In December, Wilson found herself in a bind. Her old insurance was running out and she needed surgery. The site was not capable of calculating the federal subsidy due to her and Wilson did not want her coverage to lapse.

She asked a navigator at a federal call center what to do and was advised to sign up, pay the full price, and appeal later. Now, she has discovered there is no system in place to process her appeal.

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© 2014 Newsmax. All rights reserved.

Healthcare Official Linked to Obamacare Website Woes Retires.

The woman who congressional leaders called out after the meltdown of the Affordable Care Act‘s website retired from public office Tuesday.

Michelle Snyder, the Centers for Medicare and Medicaid Services‘ chief operating officer, has worked in the sector for 40 years and had planned to retire at the end of 2012, said agency head Marilyn Tavenner, who told staff members Snyder agreed to stay for an extra year to “help me with the challenges facing CMS in 2013.”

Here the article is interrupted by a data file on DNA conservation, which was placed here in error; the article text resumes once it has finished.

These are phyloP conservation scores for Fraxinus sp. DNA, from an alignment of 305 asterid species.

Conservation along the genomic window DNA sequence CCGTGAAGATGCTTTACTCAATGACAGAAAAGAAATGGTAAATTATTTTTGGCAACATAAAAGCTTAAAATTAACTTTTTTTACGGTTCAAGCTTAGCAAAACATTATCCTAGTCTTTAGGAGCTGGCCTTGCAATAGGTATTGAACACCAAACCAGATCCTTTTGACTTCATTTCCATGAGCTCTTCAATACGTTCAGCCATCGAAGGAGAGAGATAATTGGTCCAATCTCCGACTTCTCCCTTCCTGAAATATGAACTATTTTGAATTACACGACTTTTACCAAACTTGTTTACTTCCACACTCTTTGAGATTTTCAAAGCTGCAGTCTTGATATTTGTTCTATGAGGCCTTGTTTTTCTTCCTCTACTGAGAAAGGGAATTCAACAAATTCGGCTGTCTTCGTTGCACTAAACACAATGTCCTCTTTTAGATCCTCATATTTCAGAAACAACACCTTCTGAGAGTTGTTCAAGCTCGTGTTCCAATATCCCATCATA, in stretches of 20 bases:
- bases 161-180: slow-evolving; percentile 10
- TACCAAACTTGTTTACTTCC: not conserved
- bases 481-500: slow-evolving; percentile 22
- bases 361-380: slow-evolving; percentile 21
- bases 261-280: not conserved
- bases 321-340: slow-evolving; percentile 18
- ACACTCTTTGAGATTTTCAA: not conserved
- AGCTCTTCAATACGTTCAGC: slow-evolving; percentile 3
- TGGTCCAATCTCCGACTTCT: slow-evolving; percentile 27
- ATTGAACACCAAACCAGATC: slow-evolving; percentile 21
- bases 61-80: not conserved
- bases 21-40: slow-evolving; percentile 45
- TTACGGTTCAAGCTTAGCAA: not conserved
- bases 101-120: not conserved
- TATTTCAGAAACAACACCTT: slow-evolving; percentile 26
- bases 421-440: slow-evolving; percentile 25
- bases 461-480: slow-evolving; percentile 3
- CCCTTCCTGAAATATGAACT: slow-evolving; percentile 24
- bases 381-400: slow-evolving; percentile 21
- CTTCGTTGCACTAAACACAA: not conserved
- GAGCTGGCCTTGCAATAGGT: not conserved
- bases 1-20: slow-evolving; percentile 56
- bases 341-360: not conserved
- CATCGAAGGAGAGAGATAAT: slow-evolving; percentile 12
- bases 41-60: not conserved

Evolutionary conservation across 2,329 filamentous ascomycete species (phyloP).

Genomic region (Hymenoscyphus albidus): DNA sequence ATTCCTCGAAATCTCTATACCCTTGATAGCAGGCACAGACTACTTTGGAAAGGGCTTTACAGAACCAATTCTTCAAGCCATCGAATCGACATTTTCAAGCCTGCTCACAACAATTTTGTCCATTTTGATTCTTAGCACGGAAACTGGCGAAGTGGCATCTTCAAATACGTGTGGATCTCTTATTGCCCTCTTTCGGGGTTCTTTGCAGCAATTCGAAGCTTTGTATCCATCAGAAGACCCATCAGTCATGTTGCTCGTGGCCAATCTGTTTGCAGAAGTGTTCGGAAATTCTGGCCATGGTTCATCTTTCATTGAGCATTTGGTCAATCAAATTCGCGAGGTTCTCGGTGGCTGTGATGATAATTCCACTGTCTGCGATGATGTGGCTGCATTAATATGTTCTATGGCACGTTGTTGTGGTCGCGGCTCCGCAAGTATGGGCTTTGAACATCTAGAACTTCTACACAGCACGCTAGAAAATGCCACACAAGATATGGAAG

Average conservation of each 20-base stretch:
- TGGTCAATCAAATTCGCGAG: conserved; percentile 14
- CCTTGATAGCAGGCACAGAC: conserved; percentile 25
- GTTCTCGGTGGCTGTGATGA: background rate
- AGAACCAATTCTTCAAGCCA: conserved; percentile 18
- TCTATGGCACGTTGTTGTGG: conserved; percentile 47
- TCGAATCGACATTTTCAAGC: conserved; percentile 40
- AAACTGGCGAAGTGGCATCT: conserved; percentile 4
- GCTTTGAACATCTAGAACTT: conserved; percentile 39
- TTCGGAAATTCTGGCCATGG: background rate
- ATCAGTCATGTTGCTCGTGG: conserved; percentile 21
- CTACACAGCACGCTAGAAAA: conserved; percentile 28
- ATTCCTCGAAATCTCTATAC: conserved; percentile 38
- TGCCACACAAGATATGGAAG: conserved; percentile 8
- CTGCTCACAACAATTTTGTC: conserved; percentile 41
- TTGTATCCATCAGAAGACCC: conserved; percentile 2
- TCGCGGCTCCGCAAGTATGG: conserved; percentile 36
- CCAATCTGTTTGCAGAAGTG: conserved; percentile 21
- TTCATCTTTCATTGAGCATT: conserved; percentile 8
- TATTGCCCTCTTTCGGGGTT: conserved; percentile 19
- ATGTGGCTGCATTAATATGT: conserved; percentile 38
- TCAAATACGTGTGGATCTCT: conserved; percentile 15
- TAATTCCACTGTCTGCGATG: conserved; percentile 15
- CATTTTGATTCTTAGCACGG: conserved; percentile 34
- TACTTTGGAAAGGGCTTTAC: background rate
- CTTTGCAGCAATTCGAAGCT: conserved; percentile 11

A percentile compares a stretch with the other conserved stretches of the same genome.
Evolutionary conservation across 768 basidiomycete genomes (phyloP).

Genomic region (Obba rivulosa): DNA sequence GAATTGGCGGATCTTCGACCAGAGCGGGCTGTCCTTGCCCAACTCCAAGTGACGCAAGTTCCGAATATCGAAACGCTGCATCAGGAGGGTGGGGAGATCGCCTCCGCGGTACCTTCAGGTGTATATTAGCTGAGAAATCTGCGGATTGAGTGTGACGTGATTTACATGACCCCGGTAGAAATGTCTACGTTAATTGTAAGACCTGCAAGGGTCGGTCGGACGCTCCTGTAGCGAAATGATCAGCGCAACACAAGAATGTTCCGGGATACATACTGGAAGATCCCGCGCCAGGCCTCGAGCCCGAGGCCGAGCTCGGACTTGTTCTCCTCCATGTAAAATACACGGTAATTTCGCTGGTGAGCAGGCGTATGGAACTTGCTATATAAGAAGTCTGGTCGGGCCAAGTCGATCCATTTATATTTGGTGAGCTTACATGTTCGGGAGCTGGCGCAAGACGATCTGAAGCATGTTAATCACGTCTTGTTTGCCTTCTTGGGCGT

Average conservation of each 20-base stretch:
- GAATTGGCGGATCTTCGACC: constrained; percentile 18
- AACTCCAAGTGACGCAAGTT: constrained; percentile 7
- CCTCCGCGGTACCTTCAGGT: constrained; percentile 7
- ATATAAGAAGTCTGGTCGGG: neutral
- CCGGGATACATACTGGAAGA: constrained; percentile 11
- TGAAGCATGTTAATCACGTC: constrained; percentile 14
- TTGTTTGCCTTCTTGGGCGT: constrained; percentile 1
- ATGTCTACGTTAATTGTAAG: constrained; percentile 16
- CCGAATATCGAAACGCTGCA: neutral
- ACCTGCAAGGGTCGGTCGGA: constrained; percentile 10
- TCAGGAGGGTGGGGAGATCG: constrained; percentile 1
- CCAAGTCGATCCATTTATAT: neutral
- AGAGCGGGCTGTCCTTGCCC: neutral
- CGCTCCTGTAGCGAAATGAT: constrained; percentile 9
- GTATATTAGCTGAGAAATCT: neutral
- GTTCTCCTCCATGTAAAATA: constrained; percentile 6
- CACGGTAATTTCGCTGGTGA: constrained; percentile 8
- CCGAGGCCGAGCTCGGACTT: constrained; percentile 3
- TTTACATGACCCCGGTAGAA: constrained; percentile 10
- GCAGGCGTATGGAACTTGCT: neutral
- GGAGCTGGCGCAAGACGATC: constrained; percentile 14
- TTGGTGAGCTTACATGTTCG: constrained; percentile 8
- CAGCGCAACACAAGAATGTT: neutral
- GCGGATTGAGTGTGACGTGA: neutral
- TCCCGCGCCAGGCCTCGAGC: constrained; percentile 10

“Michelle’s accomplishments over her career have been numerous and wide-ranging,” Tavenner wrote, listing a long series of programs and projects Snyder had worked on.

Snyder headed development of, which started freezing soon after it debuted in the beginning of October, then crashed altogether. The site temporarily was removed, underwent a rebuild and was re-introduced in November.

CMS Chief Information Officer Tony Trenkle was the first to leave the agency after  Obamacare’s series of pitfalls.

“Michelle Snyder is the one responsible for this debacle,” U.S. Rep. Marsha Blackburn of Tennessee told Health and Human Services Secretary Kathleen Sebelius on Capitol Hill during oversight hearings.

Sebelius countered, “Michelle Snyder is not responsible for the debacle. Hold me accountable for the debacle. I’m responsible.”

In a recent statement, House Government Reform and Oversight Chairman and California Rep. Darrell Issa had harsh words for Snyder.

“Documents and interviews indicate Michelle Snyder’s involvement in bypassing the recommendation of CMS’ top security expert, who recommended delaying the launch of after independent testers raised concern about serious vulnerabilities from a lack of adequate security testing,” Issa said.

“Americans seeking health insurance,” he said, “are left to shoulder the risk of a website that’s still an all-around work in progress because of the cult-like commitment officials had to the arbitrary goal of launching on Oct. 1.”

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© 2013 Newsmax. All rights reserved.

By Amy Woods

Obamacare Website Rollout Superviser Announces Retirement.